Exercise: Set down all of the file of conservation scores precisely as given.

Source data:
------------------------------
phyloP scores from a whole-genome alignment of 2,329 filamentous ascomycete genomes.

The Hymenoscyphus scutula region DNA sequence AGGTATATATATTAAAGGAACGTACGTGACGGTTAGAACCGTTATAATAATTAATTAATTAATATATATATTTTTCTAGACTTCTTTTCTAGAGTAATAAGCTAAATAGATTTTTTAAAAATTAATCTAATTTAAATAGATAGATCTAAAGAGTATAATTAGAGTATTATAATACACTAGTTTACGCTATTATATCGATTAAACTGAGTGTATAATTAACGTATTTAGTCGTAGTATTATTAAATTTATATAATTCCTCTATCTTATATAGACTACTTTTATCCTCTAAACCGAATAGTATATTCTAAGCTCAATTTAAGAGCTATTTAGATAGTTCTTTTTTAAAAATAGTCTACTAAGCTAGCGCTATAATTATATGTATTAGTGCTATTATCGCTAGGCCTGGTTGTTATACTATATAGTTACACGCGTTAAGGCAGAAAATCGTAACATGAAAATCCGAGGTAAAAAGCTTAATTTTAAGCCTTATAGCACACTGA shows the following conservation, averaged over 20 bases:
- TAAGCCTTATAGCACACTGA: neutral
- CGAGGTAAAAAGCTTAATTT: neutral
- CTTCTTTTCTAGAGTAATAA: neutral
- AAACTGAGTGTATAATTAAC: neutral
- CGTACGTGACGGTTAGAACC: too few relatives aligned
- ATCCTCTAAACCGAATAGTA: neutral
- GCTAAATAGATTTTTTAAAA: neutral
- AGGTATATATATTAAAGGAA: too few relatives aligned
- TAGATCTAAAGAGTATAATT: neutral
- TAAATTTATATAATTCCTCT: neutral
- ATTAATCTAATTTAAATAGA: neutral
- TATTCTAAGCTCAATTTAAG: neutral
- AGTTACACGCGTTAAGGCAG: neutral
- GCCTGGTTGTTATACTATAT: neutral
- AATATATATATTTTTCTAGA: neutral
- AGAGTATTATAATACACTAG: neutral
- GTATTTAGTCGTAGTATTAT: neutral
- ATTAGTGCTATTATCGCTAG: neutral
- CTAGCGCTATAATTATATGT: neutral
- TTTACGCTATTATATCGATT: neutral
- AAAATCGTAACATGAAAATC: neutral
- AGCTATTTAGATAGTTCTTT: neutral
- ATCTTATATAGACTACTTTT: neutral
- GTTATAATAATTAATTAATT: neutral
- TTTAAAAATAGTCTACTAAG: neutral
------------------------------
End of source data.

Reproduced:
phyloP scores from a whole-genome alignment of 2,329 filamentous ascomycete genomes.

The Hymenoscyphus scutula region DNA sequence AGGTATATATATTAAAGGAACGTACGTGACGGTTAGAACCGTTATAATAATTAATTAATTAATATATATATTTTTCTAGACTTCTTTTCTAGAGTAATAAGCTAAATAGATTTTTTAAAAATTAATCTAATTTAAATAGATAGATCTAAAGAGTATAATTAGAGTATTATAATACACTAGTTTACGCTATTATATCGATTAAACTGAGTGTATAATTAACGTATTTAGTCGTAGTATTATTAAATTTATATAATTCCTCTATCTTATATAGACTACTTTTATCCTCTAAACCGAATAGTATATTCTAAGCTCAATTTAAGAGCTATTTAGATAGTTCTTTTTTAAAAATAGTCTACTAAGCTAGCGCTATAATTATATGTATTAGTGCTATTATCGCTAGGCCTGGTTGTTATACTATATAGTTACACGCGTTAAGGCAGAAAATCGTAACATGAAAATCCGAGGTAAAAAGCTTAATTTTAAGCCTTATAGCACACTGA shows the following conservation, averaged over 20 bases:
- TAAGCCTTATAGCACACTGA: neutral
- CGAGGTAAAAAGCTTAATTT: neutral
- CTTCTTTTCTAGAGTAATAA: neutral
- AAACTGAGTGTATAATTAAC: neutral
- CGTACGTGACGGTTAGAACC: too few relatives aligned
- ATCCTCTAAACCGAATAGTA: neutral
- GCTAAATAGATTTTTTAAAA: neutral
- AGGTATATATATTAAAGGAA: too few relatives aligned
- TAGATCTAAAGAGTATAATT: neutral
- TAAATTTATATAATTCCTCT: neutral
- ATTAATCTAATTTAAATAGA: neutral
- TATTCTAAGCTCAATTTAAG: neutral
- AGTTACACGCGTTAAGGCAG: neutral
- GCCTGGTTGTTATACTATAT: neutral
- AATATATATATTTTTCTAGA: neutral
- AGAGTATTATAATACACTAG: neutral
- GTATTTAGTCGTAGTATTAT: neutral
- ATTAGTGCTATTATCGCTAG: neutral
- CTAGCGCTATAATTATATGT: neutral
- TTTACGCTATTATATCGATT: neutral
- AAAATCGTAACATGAAAATC: neutral
- AGCTATTTAGATAGTTCTTT: neutral
- ATCTTATATAGACTACTTTT: neutral
- GTTATAATAATTAATTAATT: neutral
- TTTAAAAATAGTCTACTAAG: neutral